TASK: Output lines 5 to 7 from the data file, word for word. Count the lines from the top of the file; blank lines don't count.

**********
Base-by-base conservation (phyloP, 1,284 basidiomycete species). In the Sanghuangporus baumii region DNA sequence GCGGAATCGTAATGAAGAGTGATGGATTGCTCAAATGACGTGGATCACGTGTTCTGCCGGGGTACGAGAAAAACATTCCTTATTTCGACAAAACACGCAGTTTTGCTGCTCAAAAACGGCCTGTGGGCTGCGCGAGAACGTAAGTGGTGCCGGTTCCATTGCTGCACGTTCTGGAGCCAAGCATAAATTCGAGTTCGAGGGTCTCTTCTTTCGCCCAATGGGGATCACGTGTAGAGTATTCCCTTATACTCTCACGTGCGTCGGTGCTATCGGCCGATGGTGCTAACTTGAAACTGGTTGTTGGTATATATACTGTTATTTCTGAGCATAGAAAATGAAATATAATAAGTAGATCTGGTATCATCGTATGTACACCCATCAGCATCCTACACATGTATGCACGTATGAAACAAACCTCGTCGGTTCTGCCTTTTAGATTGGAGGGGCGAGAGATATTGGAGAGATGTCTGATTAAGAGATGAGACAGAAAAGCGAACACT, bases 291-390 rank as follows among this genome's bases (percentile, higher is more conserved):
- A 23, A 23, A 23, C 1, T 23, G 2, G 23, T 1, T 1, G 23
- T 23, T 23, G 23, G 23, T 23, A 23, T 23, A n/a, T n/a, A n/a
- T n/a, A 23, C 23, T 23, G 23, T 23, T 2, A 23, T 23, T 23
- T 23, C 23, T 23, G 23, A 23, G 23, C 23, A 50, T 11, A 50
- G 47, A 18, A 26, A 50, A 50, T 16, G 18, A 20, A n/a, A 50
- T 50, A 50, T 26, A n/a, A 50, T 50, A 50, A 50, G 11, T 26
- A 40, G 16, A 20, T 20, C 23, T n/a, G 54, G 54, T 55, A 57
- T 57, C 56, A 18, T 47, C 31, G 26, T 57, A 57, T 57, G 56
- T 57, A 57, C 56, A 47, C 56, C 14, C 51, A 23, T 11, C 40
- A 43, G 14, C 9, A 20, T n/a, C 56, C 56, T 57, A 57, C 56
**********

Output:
- T 23, C 23, T 23, G 23, A 23, G 23, C 23, A 50, T 11, A 50
- G 47, A 18, A 26, A 50, A 50, T 16, G 18, A 20, A n/a, A 50
- T 50, A 50, T 26, A n/a, A 50, T 50, A 50, A 50, G 11, T 26